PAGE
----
Dr. Hans Andrews, Distinguished Fellow in Community College Leadership

There are institutional, national and international concerns continuing today on how to effectively increase completion rates of students enrolled in higher education institutions.   These concerns have become even more important as college and university students are coming back to campuses across the globe in large numbers.  Emphasis on working with students to complete their degree and certification programs are once again important to focus on as the pandemic continues to subside.  Many students completion of degrees and certificates was interrupted during this period. 

Illinois Valley Community College in Illinois, U.S., experienced highly successful results while experimenting on how a total institutional approach could significantly improve Associate Degree and Certificate completions.  The college ran their experiment over a five- year period.

This community college provided a system that can be duplicated and implemented by community colleges, senior colleges and universities across the United States and countries across the world.  It also provides a system to help overcome the problem of far too many students leaving their colleges and universities without completing their degree or certificate work.  

The information in this report is dated but will prove to be as relevant today as it was at the time of the experimental study.

Base-Line data and ‘all-in staff’ involvement

It became well known at Illinois Valley Community College that far too many students were, indeed, leaving the college.  Some were only one course to one semester short of completing either their six-month to one year long certificate programs and/ or their two-year Associate Degree programs.  

The chief academic officer of the college developed an innovative approach to help solve improvements in certificate and degree completion rates.  The colleges’ records office provided base-line statistics showing how many certificates and degrees had been granted the year before this experimental study was being conducted. 

College department heads, the admissions dean, director of records, and program faculty members developed a baseline list of students who had left the college over the previous three years without completing their program of study.   A team of two administrators next started meeting with individual faculty in each of the certificate and degree programs to lay out a plan on how to advise students on the importance of completing their certificates and degrees.  

What the administrators and teachers involved found was that many students assumed the college would take care of their certificate or degree completion decisions.  It was also found that far too many faculty and administrative departments were just assuming the job would be done without the need for their input and efforts from semester to semester.

Administrative personnel and individual faculty members started meeting the students in their classroom settings to have informational sessions on the important of completion of programs.  Students were counseled on how completion would assist them in the years ahead as they competed with ‘certificate and/or degree completion students from other colleges, universities and private vocation and technical colleges.

Outcomes

This ‘all-in’ process of involving faculty, administrators, department heads and advisory committees for the certificate and applied associate degree programs started paying dividends almost immediately.  In each of the five years the experiment charted both certificate and degree completions.  The yearly records kept showed that each of the five years both certificate and degree completions were going up significantly.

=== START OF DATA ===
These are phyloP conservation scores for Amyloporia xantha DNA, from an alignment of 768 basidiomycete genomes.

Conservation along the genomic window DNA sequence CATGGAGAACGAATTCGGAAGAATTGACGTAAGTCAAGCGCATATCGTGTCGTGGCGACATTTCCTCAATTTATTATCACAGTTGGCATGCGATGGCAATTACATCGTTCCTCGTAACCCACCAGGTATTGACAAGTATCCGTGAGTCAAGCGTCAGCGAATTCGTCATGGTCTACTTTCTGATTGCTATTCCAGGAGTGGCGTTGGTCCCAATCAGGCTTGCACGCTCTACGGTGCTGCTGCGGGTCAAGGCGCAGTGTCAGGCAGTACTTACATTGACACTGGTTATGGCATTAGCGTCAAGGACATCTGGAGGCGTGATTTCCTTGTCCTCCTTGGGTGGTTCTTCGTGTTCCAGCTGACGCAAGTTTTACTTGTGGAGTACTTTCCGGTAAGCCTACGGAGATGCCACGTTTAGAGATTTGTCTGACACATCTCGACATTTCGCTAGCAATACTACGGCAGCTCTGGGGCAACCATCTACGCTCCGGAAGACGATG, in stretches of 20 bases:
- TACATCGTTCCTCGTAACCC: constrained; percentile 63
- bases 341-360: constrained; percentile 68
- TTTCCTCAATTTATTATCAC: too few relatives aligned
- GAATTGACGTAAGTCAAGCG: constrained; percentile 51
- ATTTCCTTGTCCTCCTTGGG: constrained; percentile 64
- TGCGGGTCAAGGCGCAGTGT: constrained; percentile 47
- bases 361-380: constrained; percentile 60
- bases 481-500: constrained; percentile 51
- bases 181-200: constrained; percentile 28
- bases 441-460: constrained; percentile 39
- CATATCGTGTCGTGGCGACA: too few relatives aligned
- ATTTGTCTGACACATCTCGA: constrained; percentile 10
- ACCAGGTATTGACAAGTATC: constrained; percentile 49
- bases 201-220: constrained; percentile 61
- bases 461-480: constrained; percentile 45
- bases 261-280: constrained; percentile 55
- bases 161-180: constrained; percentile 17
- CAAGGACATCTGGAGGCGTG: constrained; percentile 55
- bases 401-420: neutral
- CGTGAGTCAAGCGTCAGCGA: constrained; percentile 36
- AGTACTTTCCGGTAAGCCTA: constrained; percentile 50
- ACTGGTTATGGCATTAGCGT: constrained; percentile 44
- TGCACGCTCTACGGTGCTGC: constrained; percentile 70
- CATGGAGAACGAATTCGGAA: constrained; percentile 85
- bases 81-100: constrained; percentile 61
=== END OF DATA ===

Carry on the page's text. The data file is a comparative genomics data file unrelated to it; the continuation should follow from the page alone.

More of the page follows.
Tables I and II below provides clear evidence that the ‘all-in’ program at this one U.S. community college paid large dividends to their students.  Table I shows the first year base line of completions of Associate Degrees and Certificates.  It also compares the fifth year of the program to the first year.   The number of Associate Degrees awarded grew by 33 percent over the five years.  Certificates granted improved by 258 percent.  The comparison of the totals from year one to the end of year five showed an overall 61 percent increase in the totals of Associate Degrees and Certificates awarded.

Table II provides a visual look at each of the five year increases in both certificate and degree completers.

Table I

The completion rates during a five-year experimental study reported by Author (2019) improved dramatically. The following is the breakdown of degrees and certificates completed from the base year of this study compared to the degrees and certificates issued in the fifth year. The base year was 1990-1991:

The total number of Associate Degrees and Certificates grew from 539 to 871 for a 61% increase over the five years recorded.

Table II

Table II charts each of the five- year completion improvements for both the certificates and degrees completed and an overall percentage of improvement.

Summary

This five-year experimental certificate and degree completion program established how much could be achieved with a concentrated effort of staff working together in concert with the students.  These earlier years in which this program was established and conducted are insignificant in terms of time.  The ‘process’ is the important part of this study and can be duplicated throughout the country by community colleges and/or four-year colleges or universities.  Other countries may also find this a useful way to work toward success in their colleges and universities in improving their own degree completion rates.

 

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